We will continue to supply Novartis quantities of AL102, products containing AL102 and certain other materials for purposes of conducting evaluation studies not comprising human clinical trials during the option period, together with our know-how as may reasonably be necessary in order for Novartis to conduct such evaluation studies. Novartis has agreed to reimburse us for all such expenses.

 

At any time during the option term, Novartis may exercise its option by payment of a low eight figure option exercise fee. If Novartis exercises its option, it will be obligated to pay us up to an additional $245 million upon the achievement of certain clinical development and commercial milestones. In addition, Novartis is obligated to pay us tiered royalties at percentages ranging from a mid-single digit to a low double-digit percentage on worldwide net sales of products licensed under the agreement.

 

The option we granted to Novartis will remain in effect until the earlier of (a) 60 days following the last visit of the last subject in the evaluation studies, (b) the termination of the Novartis Agreement, or (c) 36 months following the delivery by us to Novartis of sufficient amounts of clinical evaluation materials to conduct the anticipated clinical studies. The Novartis Agreement remains in effect until such time as no Novartis Licensed Product is being developed or commercialized by Novartis, its affiliates, or sublicensees (including distributors or commercial partners), unless terminated earlier. We have the right to terminate the Novartis Agreement (a) for Novartis’s material breach if such breach remains uncured for 60 days (such cure period shall be extended for an additional period during which Novartis is making good faith efforts to cure such breach) or (b) for Novartis’s failure to use commercially reasonable efforts to develop or commercialize AL102 and/or the Novartis Licensed Product not remedied within four months following written notice to Novartis. Novartis has the right to terminate the Novartis Agreement (a) in its entirety or on a country-by-country basis for convenience, upon 60 days’ written notice to us, (b) for our material breach if such breach remains uncured for 60 days (such cure period shall be extended for an additional period during which we are making good faith efforts to cure such breach) or (c) upon immediate written notice to us for insolvency-related events involving us. For more information regarding this agreement, please see “Business—License Agreements.”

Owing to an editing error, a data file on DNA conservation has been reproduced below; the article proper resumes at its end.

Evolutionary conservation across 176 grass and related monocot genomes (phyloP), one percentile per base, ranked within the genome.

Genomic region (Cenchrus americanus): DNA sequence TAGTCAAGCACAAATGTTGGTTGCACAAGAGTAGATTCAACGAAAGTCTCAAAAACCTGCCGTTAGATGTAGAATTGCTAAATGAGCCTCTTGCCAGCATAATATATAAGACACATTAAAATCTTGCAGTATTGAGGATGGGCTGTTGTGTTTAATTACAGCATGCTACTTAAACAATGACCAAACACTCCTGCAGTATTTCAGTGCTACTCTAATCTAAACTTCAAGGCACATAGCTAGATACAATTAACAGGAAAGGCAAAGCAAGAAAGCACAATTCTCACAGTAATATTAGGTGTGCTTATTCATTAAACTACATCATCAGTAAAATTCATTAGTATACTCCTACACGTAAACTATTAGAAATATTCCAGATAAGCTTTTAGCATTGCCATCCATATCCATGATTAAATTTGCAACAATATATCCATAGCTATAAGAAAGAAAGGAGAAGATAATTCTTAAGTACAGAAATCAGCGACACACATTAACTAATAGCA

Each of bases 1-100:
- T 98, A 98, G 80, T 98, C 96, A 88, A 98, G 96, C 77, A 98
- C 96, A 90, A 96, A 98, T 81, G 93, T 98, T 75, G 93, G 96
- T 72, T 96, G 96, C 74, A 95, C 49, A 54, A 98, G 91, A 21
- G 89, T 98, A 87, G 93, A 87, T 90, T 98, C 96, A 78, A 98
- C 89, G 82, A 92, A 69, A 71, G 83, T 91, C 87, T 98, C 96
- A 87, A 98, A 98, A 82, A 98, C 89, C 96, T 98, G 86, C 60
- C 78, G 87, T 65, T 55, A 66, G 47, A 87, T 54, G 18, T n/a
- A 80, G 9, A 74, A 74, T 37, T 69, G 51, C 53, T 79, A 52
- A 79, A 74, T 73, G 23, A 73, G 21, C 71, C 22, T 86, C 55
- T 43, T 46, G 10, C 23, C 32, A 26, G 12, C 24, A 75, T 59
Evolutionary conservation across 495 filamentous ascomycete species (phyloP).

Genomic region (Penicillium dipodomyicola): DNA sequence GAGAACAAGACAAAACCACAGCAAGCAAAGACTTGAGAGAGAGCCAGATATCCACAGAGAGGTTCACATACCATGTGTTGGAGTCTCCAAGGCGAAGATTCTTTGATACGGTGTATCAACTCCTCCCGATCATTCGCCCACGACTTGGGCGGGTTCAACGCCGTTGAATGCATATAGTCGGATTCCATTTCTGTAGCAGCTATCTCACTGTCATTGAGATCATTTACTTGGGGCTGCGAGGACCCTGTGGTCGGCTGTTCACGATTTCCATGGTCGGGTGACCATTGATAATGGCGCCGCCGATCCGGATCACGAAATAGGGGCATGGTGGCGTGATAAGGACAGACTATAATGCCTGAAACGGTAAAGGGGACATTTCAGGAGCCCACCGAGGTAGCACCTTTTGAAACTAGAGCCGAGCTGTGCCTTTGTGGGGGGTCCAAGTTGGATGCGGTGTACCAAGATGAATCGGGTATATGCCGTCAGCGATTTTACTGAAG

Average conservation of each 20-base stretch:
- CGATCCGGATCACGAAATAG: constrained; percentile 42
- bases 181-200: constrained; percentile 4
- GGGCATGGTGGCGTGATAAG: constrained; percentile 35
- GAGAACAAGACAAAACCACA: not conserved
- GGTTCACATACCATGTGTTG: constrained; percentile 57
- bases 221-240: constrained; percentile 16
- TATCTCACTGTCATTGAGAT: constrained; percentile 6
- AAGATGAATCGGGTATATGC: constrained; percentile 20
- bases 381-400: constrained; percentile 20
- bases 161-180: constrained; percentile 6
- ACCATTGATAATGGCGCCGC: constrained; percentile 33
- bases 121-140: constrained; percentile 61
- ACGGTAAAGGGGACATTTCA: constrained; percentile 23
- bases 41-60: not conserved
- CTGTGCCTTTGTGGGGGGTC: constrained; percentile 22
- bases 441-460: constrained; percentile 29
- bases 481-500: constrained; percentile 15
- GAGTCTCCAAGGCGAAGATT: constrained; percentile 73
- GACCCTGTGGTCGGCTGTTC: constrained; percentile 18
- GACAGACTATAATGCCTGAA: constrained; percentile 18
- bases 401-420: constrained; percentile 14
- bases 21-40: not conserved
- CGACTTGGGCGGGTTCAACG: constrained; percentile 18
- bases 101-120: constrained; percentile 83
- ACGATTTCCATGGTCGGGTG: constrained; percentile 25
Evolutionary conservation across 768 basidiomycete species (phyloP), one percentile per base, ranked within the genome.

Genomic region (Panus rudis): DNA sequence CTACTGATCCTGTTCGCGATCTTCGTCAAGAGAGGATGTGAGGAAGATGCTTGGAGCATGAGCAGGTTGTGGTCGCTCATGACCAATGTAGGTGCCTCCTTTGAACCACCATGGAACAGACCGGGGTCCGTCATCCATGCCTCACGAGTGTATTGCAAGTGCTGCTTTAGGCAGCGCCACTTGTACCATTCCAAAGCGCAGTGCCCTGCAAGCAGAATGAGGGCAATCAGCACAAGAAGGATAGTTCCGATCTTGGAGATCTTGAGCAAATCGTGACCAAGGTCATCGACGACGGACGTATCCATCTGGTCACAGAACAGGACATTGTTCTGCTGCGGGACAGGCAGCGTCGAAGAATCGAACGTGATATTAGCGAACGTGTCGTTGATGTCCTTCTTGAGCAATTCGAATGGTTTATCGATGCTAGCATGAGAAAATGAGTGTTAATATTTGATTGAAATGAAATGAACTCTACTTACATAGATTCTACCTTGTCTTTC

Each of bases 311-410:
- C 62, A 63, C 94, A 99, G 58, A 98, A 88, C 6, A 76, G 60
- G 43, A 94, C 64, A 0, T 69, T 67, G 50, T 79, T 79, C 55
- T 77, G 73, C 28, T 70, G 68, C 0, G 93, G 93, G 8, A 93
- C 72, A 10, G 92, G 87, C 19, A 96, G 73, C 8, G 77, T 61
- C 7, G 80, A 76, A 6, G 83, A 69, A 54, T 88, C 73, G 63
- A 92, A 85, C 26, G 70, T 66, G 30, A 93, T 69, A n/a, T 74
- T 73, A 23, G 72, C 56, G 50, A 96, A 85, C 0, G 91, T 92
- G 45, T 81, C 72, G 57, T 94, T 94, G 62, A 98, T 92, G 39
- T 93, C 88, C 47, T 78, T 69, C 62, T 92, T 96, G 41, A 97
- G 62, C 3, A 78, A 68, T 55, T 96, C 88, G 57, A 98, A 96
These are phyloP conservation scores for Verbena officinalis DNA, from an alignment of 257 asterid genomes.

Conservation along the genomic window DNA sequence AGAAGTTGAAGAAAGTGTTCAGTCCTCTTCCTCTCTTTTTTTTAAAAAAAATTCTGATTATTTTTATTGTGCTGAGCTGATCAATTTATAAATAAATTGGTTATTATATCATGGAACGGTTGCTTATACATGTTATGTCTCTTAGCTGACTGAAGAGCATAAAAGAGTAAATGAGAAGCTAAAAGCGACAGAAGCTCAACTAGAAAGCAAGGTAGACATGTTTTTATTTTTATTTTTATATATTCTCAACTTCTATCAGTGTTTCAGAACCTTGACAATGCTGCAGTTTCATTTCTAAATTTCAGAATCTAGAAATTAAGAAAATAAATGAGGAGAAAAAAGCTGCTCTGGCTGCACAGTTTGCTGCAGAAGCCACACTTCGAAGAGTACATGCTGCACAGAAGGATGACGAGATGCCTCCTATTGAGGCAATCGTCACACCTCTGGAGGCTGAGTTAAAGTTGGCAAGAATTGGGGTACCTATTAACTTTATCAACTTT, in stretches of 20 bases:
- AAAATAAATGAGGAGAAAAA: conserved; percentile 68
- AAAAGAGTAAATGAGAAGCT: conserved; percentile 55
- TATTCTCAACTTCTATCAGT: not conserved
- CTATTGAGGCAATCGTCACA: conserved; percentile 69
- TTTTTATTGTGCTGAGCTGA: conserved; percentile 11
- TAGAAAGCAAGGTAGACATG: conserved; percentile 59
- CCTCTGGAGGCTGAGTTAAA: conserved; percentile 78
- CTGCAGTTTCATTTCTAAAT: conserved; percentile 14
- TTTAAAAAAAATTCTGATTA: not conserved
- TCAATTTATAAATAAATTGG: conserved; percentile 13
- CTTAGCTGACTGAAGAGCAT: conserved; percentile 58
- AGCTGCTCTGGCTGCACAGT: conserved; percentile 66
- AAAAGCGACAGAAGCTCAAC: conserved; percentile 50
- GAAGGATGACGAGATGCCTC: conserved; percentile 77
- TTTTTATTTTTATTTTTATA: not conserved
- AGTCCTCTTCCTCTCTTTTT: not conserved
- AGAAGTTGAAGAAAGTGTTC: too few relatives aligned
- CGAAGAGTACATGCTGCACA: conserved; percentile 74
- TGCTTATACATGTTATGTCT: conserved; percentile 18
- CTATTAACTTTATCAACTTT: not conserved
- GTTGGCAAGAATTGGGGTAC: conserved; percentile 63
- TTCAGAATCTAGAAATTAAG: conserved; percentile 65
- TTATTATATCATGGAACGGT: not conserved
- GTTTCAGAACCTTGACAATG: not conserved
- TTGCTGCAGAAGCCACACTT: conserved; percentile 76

On June 2, 2022, Novartis informed the Company that Novartis does not intend to exercise its option to obtain an exclusive license for AL102, thereby terminating the agreement.